The coronavirus pandemic has threatened the ability for hospitals to offer urgent, potentially life-saving surgery to patients. Quarantine measures and other concerns regarding the prevention of Covid-19 transmission has meant that healthcare professionals need to look for other solutions: one of which is robotic surgery.

Traditional “open” surgery – where a surgeon uses a scalpel to access internal structures and organs – would mean that patients would require recuperation time of several days or even weeks. During the pandemic, this would put them at much greater risk of contracting coronavirus.

However, the use of robotic assistance to conduct surgery could actually reduce many of the potential complications associated with the current pandemic

In theory, robotic surgery means that a surgeon and their patient do not need to be anywhere near one other. While it may sound far-fetched, the technology is nothing new: in 2001, a surgeon, Dr Jacques Marescaux, removed a patient’s gall bladder from an operating console in New York, while his patient was stationed in Strasbourg, France.

Robotic surgery usually involves a series of robotic machine arms which are controlled by a surgeon sat on the other side of the room. The machine console mirrors the surgeon’s hand movements in real-time, while they view the operation via HD video.

One of the main advantages of robotic surgery is that it allows healthcare professionals to perform operations via incredibly small incisions in the skin. This can drastically lower the risk of infection and means that the wounds heal faster, allowing the patient to return home sooner than normal.

A surge in interest

Over the past six months, interest in robotic surgery has grown. Robots mean that a surgeon can effectively social distance for most – if not all – of the operation. It also reduces the number of staff required around the operating table; another metric for reducing the spread of Covid-19.

As a field of relatively underappreciated potential, it seems that now is the time for further research into how robotic surgery solutions could impact upon a post-pandemic healthcare landscape. At present, as little as two per cent of operations which could be performed robotically are done so – and it seems now is the time for enhanced research into the capabilities of robotics in healthcare.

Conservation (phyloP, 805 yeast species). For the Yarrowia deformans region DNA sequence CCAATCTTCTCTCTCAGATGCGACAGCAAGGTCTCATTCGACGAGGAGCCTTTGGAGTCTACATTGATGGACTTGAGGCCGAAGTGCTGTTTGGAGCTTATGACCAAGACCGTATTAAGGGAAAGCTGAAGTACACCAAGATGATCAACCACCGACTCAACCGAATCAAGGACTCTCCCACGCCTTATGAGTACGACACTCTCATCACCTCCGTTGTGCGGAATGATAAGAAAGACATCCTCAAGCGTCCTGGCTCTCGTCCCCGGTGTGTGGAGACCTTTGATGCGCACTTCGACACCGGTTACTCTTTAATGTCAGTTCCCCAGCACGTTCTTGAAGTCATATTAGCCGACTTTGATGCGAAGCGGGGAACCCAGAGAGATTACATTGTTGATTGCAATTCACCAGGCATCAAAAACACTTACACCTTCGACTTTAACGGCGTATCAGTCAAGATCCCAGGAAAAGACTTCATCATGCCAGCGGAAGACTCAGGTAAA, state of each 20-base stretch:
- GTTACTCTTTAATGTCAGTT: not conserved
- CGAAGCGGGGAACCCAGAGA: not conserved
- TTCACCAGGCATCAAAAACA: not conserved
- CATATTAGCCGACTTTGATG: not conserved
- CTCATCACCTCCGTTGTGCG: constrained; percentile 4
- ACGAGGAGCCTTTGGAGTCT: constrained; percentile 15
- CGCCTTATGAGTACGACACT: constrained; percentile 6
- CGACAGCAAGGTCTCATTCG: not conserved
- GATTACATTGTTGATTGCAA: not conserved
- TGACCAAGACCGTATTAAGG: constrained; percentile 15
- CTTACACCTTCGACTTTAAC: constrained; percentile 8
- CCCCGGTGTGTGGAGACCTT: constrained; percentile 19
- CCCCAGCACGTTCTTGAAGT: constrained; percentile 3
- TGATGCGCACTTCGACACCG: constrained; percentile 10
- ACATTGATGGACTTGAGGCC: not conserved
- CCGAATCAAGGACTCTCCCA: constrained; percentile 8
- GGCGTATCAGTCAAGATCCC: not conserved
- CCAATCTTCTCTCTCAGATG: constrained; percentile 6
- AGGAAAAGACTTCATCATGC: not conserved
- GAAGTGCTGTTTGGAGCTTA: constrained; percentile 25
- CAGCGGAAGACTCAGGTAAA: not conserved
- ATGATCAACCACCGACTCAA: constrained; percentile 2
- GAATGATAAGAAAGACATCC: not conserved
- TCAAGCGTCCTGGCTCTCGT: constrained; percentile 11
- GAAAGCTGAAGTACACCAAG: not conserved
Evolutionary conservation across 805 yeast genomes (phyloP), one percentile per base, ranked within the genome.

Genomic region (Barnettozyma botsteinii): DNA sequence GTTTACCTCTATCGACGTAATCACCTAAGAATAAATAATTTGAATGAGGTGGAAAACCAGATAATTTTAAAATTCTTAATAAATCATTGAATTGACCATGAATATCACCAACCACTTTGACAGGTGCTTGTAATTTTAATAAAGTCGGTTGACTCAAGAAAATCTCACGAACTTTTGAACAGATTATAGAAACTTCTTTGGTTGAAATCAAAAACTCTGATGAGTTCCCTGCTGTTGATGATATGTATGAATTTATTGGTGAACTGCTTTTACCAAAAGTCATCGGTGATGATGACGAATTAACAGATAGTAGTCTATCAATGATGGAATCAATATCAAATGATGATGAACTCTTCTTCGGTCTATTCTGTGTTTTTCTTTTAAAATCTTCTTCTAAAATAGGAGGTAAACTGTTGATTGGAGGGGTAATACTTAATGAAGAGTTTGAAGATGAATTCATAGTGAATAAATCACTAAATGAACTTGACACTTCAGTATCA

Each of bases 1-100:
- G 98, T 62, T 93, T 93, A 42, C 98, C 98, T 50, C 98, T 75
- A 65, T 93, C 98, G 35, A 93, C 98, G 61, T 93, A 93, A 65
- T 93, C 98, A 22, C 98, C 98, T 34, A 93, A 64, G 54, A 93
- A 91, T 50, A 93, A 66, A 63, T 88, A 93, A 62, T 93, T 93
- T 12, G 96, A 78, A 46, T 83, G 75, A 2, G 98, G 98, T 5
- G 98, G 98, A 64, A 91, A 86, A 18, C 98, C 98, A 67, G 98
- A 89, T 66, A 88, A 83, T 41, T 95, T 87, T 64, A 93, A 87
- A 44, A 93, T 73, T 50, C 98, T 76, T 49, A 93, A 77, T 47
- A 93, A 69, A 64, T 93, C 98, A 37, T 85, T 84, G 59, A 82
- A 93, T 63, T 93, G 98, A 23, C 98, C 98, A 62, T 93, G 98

COVID-19 has changed many peoples lives immeasurably

With workers unable to work, companies are also looking towards robotics and automation to keep factories and cities operating in these testing times. Such as:

Disinfecting with A.I.

A small handful of companies are utilising robotics to disinfect their warehouse spaces with UVC light-equipped robots. Able to cover huge swathes of ground in a short amount of time, these nifty little robots go where it’s unsafe for humans to go and can theoretically be used in any location, from restaurants to schools.

The artificial intelligence system within these robots are capable of mapping any space and with UVC light killing 90% of coronavirus particles, could be the perfect alternative to having humans disinfect by hand. The data gathered from these robots will also help drive those of the future, allowing our automated assistants to better navigate a world built for humans.

A Robotic Lab Assistant

During the pandemic, one laboratory has turned to robotics to run its experiments, with its plucky automated assistant knocking out an amazing 668 experiments in just 8 days. Unlike your typical science grad student, this robot doesn’t get tired, doesn’t make mistakes and reproduces the experiments exactly the same, every time. Run by a batched Bayesian search algorithm, this robot not only speeds up the process of running experiments but will also do wonders for reproducibility, doing the same thing with consistency and accuracy.

An Automated Future

The Coronavirus pandemic has given robots and drones the chance to take the spotlight and they have been monumental in assisting humans during this difficult time. Whilst robots are typically seen as replacing us for manual labour, it’s now plain to see that they can assist us in ways we never expected.

From robots enforcing social distancing to drones delivering medical supplies, from here on out our cities will rely ever more heavily on automation, with robots and drones paving the way in this new industrial automation revolution.

Image by patricio davalos on Unsplash